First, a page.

Yesterday I finally got my chance to check out the local Art Gallery of Alberta. Although the gallery was small, a direct reflection of the arts and culture of this town - it was a nice taste or creativity, old and new. An exhibition entitled, The Untimely Transmogrification of the Problem by local wunderkind Chris Millar was worth the visit alone. I have never seen anything like it, nor witnessed creativity, precision, innovative skill and imagination combined in such an artistic way. How someone can even fathom producing this type of work is baffling to me. He takes the use of paints to a whole new level, structurally and technically to create a strange miniature world of sculptured comical genius.
"Although the works look psychedelic and look totally wacky, I don't use any sort of drugs at all" ~ Chris Millar. This answered my first question after viewing his work.
Curator Nancy Tousley writes:
"A natural born storyteller, Millar sprinkles his sculptures, which are made almost entirely of paint, with visual clues to the questions of who and what, and even what might happen next, if their frozen moment in time were to melt. His paintings, on the other hand, are dense mixtures of images and words in which everything happens at once."
His pieces are difficult to see in pictures, as in person the assistance of magnifying glasses are recommended to take in the detail. Regardless, here are some of his works . . .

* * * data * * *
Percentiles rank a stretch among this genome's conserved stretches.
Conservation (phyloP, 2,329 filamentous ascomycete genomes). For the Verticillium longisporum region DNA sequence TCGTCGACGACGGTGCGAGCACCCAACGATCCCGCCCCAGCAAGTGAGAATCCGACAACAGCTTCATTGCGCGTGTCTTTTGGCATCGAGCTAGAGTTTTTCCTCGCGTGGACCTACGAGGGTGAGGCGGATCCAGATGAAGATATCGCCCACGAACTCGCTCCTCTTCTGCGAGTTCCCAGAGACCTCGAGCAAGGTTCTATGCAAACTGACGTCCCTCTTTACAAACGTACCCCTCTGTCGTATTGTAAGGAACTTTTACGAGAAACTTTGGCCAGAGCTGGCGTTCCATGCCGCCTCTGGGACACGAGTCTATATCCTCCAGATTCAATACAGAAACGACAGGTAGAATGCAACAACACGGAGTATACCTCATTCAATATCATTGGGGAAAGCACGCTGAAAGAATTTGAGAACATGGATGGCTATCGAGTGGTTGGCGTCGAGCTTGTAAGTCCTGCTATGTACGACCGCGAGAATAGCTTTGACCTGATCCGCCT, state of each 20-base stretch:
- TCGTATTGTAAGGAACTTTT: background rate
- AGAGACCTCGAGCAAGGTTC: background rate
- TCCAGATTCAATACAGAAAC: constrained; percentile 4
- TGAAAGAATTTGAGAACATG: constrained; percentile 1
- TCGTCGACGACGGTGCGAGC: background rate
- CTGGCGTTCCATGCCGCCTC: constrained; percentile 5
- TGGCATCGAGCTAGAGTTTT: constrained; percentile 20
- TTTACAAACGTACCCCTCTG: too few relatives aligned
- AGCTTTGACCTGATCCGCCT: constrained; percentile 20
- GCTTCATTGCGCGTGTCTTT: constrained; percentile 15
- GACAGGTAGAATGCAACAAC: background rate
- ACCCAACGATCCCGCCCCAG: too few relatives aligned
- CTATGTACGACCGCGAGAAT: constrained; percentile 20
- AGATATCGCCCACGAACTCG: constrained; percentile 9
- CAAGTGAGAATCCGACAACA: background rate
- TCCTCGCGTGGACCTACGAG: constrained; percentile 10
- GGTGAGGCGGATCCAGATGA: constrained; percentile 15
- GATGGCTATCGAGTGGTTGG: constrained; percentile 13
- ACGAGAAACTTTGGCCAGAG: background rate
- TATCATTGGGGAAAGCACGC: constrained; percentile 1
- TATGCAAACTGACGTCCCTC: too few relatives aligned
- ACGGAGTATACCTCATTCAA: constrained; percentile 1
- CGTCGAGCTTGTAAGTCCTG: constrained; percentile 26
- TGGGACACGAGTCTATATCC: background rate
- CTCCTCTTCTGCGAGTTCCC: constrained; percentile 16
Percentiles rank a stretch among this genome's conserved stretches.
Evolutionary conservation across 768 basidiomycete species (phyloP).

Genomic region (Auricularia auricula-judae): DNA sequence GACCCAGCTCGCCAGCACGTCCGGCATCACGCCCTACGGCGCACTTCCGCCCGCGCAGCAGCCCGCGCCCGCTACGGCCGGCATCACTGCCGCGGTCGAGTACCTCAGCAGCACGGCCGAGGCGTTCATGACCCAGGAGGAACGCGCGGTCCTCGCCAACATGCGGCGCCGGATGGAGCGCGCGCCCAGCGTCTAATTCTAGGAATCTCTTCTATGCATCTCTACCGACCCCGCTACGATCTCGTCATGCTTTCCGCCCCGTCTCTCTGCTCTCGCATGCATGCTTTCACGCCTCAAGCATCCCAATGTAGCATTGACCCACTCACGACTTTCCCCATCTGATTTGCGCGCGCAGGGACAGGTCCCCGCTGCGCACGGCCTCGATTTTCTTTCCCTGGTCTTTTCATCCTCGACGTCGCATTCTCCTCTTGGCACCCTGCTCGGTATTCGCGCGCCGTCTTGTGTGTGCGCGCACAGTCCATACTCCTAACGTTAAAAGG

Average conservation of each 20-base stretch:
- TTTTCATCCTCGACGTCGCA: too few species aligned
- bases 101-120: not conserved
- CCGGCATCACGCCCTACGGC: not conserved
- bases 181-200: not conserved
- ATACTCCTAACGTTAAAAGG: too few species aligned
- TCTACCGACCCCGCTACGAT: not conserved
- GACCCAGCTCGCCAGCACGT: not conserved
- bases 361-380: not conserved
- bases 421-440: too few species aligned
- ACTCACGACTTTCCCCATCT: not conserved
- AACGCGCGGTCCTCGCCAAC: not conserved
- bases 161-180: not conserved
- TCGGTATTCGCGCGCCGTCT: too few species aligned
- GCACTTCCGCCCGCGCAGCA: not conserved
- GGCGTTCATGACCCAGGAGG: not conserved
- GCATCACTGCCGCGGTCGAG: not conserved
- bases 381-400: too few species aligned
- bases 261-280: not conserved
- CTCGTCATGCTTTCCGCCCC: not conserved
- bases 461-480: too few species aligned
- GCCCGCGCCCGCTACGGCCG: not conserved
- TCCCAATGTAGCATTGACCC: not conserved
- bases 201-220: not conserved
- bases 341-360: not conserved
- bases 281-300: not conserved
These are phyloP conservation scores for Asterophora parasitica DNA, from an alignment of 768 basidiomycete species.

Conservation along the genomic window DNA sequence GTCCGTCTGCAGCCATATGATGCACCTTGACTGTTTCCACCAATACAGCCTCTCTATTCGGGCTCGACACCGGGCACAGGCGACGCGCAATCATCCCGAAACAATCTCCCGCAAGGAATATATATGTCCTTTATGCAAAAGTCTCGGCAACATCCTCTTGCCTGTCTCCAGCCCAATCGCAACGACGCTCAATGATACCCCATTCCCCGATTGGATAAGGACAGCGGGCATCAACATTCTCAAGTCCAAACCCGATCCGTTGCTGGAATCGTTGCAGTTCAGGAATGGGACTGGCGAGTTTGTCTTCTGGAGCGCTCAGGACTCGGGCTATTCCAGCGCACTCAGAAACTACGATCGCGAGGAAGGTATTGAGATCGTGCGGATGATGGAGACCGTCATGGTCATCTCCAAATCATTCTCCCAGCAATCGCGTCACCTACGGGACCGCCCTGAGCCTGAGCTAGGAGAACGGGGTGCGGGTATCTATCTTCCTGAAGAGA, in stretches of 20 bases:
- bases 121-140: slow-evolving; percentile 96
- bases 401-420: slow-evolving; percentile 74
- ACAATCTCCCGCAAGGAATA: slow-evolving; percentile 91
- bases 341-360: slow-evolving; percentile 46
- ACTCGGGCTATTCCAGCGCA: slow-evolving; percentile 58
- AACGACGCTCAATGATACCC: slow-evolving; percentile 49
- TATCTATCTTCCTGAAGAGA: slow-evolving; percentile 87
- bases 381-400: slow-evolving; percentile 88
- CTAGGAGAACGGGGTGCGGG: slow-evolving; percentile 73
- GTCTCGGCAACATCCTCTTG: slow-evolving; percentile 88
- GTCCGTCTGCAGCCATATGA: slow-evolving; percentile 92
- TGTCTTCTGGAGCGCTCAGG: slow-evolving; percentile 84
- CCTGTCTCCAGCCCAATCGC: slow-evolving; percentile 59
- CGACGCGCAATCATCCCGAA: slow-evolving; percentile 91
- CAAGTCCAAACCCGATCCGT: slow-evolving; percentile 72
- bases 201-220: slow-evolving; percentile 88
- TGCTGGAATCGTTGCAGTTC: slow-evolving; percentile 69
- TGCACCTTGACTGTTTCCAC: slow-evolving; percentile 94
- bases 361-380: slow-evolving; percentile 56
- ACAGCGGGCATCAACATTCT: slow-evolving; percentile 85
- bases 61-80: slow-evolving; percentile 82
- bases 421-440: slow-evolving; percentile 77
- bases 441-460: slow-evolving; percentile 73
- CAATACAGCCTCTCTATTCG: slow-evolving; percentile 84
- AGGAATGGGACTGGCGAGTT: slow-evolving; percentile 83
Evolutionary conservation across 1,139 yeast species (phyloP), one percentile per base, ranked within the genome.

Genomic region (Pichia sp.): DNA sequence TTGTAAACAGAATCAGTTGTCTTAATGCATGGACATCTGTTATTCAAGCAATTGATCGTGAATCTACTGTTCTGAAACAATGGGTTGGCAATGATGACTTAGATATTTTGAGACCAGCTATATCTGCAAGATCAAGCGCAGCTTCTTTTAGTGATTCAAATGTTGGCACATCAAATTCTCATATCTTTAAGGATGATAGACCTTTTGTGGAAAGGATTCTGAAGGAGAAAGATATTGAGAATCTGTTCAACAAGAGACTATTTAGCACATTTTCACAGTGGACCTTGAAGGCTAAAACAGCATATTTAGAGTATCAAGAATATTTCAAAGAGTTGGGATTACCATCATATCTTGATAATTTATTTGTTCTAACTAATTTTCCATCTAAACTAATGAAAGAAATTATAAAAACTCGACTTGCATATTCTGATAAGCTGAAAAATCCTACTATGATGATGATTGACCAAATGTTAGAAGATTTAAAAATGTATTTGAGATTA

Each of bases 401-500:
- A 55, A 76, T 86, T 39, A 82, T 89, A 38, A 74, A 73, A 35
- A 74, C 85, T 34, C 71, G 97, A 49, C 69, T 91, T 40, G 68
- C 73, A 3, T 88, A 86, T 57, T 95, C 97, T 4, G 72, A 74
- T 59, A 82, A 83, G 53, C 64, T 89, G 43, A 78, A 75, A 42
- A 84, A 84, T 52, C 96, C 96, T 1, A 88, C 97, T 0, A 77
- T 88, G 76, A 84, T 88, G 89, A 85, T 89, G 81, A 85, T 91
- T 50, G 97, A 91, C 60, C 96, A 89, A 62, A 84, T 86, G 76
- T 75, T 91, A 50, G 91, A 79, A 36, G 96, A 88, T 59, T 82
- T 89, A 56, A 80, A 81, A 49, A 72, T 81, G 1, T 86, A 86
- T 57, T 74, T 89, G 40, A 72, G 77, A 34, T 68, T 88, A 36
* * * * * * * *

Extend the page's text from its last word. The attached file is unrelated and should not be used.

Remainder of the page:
This Piece - "Connect Four" includes a mini rendition of the game, a helicopter created out of Doritos, a ladder made out of Haysticks (I think that's what the snack is called), and a pyramid made of Potato Chips (either Lays or Old Dutch). My fave piece - probably because my simple brain can creatively comprehend it.
Most pieces tell a multitude of stories.
This piece features human finger sushi sculpted out of paint. Yummm.
At the Art Gallery of Alberta the works are mounted on dark walls surrounded by painted twinkles.
This piece has tiny birdhouses sculpted out of paint. Madness.
The whole experience was other worldly, the photographs don't do it justice. If you are in the area definitely go check it out. I am sure you could spend hours looking at every piece, it's different parts, stories, characters, etc. Check out -- interview/opening -- with the artist for more info. It sheds a lot of light.
I also managed to track down some graffiti yesterday! The so called "graffiti zone" located between two LRT stations. I met a few curious characters, but more importantly snapped a shitload of pictures for an upcoming project that I have brewing. More on that coming (pictures included) in a soon to be post - keep your eyes peeled. :)